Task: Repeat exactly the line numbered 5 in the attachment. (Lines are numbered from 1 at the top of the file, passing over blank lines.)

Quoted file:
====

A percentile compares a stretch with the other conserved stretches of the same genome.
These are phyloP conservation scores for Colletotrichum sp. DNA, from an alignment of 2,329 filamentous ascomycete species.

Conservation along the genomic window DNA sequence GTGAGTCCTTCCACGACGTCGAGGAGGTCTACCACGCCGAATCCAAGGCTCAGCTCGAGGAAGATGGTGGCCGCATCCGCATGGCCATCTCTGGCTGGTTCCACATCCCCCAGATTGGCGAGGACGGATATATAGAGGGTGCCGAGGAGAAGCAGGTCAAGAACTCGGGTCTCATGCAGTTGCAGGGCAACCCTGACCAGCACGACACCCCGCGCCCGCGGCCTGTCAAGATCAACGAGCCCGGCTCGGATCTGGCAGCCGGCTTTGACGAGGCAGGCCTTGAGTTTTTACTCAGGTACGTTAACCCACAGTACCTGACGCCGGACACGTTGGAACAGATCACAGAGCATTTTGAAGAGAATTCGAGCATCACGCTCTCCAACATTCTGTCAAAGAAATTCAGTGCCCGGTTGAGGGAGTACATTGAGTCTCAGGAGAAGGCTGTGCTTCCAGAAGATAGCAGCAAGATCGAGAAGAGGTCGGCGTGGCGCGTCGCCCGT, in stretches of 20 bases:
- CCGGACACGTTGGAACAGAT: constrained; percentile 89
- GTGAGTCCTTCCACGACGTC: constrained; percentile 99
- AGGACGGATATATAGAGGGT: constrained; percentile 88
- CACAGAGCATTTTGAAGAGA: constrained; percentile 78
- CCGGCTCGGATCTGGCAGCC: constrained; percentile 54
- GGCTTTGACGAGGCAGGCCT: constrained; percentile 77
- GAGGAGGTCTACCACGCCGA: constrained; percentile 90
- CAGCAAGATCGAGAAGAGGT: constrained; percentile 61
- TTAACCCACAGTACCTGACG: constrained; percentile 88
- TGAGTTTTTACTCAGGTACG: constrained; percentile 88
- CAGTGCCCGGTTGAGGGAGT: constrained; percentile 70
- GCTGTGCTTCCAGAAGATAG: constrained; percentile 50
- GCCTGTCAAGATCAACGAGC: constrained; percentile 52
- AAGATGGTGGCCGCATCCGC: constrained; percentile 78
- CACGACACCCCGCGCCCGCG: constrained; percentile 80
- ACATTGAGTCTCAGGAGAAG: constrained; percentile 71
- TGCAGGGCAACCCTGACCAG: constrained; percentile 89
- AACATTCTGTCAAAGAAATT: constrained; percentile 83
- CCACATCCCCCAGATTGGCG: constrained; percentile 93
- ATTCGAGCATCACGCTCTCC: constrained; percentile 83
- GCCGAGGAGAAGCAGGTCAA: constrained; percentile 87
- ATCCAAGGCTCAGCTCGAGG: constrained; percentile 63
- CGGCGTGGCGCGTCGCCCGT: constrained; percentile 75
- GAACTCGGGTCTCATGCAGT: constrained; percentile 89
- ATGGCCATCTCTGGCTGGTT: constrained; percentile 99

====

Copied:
- GTGAGTCCTTCCACGACGTC: constrained; percentile 99